ECtHR: Khamrakulov v. Russia (no. 68894/13), [Articles 3 and 5 § 4], 16 April 2015

Date: 
Tuesday, April 28, 2015

The European Court of Human Rights (ECtHR) found that extraditing a Kyrgyz national of Uzbek ethnic origin from Russia to Kyrgyzstan would give rise to inhumane and degrading treatment prohibited by Article 3 of the European Convention on Human Rights (ECHR). It was also found that the repeated delays by the Russian authorities in hearing the applicant’s appeals against his detention in Russia constituted a violation of his Article 5 § 4 rights to a speedy judicial decision on the lawfulness of the applicant’s detention between January 2013 and January 2014.

The applicant had left Kyrgyzstan in September 2010, applying for refugee status in March 2013. The proceedings for refugee status were concluded in 2014, with the Moscow City Court upholding previous decisions to refuse the application for refugee status. The Kyrgyz authorities charged the applicant in February 2011 in his absence of participating in the mass disorder and ethnic clashes that took place in the country in June 2010. Examining international reports from UN bodies and reputable NGOs evidencing systematic and indiscriminate ill-treatment of detainees in Kyrgyzstan, the Court observed that individuals of Uzbek origin in Kyrgyzstan constitute a vulnerable group and run a real risk of inhumane treatment. Secondly, and with regards to the authority’s duty to adequately assess the applicant’s claim of ill-treatment, the Court held that there had been no attempt to evaluate the risks of an Article 3 breach in the eventuality of extradition or in the asylum proceedings. The Court consequently found a violation of Article 3 if the applicant were sent back.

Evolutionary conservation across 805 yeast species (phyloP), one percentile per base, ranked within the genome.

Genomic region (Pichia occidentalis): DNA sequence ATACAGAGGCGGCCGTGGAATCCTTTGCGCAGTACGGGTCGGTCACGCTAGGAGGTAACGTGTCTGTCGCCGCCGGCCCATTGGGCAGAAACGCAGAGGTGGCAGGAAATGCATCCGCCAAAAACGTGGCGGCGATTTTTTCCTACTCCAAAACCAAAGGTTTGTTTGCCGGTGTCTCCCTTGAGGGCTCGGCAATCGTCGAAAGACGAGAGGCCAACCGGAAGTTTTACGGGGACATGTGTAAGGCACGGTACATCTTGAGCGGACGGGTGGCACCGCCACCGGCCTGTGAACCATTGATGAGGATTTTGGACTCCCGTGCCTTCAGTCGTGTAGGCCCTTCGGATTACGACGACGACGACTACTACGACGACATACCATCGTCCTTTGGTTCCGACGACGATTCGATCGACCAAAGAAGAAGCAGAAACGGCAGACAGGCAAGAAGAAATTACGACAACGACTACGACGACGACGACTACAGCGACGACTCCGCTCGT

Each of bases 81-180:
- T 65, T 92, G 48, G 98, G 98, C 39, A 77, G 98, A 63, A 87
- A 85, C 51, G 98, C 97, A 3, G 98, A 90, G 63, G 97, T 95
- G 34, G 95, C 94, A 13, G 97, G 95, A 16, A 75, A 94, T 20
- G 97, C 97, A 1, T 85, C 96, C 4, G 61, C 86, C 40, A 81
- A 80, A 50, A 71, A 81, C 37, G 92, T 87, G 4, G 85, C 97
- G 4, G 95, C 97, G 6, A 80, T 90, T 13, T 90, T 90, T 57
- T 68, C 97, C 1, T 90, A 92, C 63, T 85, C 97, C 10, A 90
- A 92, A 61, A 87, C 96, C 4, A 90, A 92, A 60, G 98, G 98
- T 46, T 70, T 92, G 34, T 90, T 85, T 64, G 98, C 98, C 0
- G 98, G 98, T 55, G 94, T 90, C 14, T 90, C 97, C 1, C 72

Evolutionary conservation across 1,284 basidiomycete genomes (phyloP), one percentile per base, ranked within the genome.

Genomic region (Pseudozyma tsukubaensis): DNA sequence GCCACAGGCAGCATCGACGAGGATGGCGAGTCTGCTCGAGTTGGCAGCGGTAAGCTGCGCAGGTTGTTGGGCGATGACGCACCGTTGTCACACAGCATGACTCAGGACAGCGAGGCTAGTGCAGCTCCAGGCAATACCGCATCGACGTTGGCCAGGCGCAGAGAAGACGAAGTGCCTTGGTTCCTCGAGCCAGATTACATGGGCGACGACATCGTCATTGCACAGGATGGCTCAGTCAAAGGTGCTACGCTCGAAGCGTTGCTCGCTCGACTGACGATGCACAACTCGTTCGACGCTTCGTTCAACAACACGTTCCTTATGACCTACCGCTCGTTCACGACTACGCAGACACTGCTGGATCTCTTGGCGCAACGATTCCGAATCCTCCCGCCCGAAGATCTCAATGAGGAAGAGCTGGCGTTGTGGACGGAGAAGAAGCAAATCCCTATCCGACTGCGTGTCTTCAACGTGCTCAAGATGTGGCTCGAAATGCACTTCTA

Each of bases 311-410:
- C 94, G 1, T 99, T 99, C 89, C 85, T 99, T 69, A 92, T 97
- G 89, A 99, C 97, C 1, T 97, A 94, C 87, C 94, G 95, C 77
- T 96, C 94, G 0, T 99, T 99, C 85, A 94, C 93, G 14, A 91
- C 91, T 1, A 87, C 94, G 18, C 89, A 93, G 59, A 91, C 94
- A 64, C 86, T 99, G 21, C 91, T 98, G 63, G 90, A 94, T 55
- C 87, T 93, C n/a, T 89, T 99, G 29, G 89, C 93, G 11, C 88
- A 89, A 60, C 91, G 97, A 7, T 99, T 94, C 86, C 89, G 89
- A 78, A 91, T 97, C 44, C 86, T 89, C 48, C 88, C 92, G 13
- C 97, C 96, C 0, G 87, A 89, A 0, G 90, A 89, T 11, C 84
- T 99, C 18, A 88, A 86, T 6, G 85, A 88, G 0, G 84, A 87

Reiterating that Article 5 § 4 ECHR proclaims the right to a speedy judicial decision concerning the lawfulness of detention, the Court said that the absence of any explanation from the Russian authorities that justified the delays between the applicant’s appeals against the detention orders and their subsequent extension, meant that the delays could only be seen as being excessively long, and thus violated the Article 5 § 4 requirement of “speediness”.


24 April 2015

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Keywords: 
Delay
Detention
Inhuman or degrading treatment or punishment
Procedural guarantees
Vulnerable person